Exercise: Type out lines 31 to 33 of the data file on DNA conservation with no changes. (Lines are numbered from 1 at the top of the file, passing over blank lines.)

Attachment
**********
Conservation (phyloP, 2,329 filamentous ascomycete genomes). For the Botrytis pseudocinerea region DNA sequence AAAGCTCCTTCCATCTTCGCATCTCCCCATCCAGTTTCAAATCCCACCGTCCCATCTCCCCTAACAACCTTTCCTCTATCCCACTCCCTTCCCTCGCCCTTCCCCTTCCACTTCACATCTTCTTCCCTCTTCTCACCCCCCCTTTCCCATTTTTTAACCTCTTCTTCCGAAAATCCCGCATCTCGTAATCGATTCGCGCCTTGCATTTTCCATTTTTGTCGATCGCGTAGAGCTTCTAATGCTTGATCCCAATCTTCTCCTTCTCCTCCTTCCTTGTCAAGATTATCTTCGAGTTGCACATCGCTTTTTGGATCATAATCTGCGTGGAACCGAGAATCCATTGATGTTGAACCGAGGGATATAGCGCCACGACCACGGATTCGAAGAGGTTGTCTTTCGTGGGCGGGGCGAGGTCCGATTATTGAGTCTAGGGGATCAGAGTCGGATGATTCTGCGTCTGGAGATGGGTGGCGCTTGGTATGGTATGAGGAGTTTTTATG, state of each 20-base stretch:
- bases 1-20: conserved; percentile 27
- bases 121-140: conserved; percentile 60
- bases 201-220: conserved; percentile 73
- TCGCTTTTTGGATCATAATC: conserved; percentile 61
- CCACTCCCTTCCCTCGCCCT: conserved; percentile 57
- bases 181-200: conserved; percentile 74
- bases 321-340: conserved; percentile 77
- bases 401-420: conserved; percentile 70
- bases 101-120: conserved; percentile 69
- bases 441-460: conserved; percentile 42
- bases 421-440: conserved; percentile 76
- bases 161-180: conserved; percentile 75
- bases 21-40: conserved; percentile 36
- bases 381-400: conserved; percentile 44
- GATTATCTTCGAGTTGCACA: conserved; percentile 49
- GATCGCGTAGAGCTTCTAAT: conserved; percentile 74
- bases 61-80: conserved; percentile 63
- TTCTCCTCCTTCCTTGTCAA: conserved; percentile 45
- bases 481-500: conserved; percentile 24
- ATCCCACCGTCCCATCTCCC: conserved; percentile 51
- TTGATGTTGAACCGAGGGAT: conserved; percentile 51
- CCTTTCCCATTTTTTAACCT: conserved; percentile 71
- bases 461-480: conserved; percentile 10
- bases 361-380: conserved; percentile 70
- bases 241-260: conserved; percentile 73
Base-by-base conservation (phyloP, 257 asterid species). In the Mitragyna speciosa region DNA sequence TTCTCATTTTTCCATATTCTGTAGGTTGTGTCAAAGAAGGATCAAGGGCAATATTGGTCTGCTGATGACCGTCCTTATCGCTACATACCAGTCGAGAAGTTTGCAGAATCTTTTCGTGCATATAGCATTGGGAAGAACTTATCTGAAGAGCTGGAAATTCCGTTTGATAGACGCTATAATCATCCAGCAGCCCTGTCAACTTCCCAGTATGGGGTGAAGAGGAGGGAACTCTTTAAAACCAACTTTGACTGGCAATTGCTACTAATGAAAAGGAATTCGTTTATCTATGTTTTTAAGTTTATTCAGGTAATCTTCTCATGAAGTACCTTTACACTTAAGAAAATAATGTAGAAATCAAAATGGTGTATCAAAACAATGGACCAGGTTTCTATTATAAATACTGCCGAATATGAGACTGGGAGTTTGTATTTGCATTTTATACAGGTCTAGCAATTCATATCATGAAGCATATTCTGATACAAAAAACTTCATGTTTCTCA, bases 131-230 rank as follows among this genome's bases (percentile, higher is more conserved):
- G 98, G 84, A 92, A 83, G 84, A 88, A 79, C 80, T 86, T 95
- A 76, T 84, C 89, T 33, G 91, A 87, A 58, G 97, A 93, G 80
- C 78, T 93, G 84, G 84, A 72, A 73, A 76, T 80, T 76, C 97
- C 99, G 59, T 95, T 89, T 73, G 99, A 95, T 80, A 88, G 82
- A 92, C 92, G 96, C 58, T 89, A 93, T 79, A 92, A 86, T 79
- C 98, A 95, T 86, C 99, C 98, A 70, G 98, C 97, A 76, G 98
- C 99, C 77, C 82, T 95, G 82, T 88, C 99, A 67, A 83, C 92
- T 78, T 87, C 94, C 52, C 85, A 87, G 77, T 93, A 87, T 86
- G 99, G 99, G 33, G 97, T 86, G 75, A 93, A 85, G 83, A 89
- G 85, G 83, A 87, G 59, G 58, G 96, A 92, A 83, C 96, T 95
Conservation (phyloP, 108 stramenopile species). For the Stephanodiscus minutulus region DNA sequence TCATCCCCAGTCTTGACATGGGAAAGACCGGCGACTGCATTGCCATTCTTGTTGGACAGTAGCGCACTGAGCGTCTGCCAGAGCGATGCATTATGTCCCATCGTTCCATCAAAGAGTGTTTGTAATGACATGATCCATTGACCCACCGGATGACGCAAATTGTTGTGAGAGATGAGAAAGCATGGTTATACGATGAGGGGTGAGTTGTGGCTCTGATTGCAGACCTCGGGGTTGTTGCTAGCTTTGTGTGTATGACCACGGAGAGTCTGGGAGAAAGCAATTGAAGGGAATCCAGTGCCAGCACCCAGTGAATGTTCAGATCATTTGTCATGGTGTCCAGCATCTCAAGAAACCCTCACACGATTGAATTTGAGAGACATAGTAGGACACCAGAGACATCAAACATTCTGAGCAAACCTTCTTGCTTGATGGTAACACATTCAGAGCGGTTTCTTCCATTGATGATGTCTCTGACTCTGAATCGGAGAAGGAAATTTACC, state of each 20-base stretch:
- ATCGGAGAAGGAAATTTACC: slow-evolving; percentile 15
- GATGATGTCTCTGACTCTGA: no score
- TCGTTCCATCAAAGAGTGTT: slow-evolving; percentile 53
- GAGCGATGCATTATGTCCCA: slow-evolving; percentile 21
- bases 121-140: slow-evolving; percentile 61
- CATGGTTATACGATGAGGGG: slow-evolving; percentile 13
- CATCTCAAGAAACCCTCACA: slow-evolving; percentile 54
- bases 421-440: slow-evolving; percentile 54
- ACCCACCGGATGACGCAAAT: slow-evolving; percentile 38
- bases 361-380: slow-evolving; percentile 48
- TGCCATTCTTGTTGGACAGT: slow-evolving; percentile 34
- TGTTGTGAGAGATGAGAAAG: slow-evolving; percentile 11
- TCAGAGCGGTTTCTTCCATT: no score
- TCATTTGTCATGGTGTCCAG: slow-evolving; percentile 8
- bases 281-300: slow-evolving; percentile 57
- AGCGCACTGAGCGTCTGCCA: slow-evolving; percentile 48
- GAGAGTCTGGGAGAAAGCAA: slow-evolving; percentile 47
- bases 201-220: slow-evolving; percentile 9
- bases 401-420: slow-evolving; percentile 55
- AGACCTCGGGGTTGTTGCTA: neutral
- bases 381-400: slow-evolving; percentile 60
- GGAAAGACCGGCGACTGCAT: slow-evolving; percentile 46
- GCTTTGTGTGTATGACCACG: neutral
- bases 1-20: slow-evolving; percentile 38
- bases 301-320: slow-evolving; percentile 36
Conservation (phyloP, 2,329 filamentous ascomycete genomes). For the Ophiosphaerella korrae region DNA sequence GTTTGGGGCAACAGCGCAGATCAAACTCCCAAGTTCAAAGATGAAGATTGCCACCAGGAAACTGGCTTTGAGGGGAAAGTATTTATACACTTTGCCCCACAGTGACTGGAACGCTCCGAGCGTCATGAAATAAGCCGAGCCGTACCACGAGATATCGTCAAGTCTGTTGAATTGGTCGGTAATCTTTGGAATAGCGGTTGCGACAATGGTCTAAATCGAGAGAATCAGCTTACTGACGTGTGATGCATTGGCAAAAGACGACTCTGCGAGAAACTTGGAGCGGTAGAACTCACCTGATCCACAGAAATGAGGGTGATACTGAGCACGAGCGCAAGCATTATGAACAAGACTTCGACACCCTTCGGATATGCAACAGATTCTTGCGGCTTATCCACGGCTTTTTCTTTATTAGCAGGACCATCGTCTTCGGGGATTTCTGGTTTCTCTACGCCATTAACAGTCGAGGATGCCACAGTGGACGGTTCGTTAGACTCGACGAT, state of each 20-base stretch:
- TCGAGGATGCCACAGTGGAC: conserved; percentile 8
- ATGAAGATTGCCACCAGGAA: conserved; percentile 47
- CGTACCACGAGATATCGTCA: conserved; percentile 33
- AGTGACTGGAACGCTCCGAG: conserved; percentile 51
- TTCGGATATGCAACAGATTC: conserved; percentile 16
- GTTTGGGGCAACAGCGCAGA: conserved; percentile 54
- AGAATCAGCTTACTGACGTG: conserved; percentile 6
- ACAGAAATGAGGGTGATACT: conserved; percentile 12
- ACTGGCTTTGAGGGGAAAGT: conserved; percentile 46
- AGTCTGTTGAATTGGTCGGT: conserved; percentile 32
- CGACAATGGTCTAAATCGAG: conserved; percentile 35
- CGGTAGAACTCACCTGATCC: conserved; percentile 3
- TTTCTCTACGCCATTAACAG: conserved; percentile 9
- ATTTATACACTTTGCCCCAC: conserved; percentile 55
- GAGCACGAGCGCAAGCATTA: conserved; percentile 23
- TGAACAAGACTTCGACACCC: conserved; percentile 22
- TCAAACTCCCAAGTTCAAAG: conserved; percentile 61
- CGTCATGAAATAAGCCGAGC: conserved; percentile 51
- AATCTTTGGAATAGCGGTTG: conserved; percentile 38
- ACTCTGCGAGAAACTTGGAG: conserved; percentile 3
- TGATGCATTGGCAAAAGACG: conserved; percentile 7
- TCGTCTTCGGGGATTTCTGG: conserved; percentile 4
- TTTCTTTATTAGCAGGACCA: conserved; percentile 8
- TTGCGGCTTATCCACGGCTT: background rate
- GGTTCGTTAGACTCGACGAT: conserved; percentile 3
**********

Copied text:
- C 99, G 59, T 95, T 89, T 73, G 99, A 95, T 80, A 88, G 82
- A 92, C 92, G 96, C 58, T 89, A 93, T 79, A 92, A 86, T 79
- C 98, A 95, T 86, C 99, C 98, A 70, G 98, C 97, A 76, G 98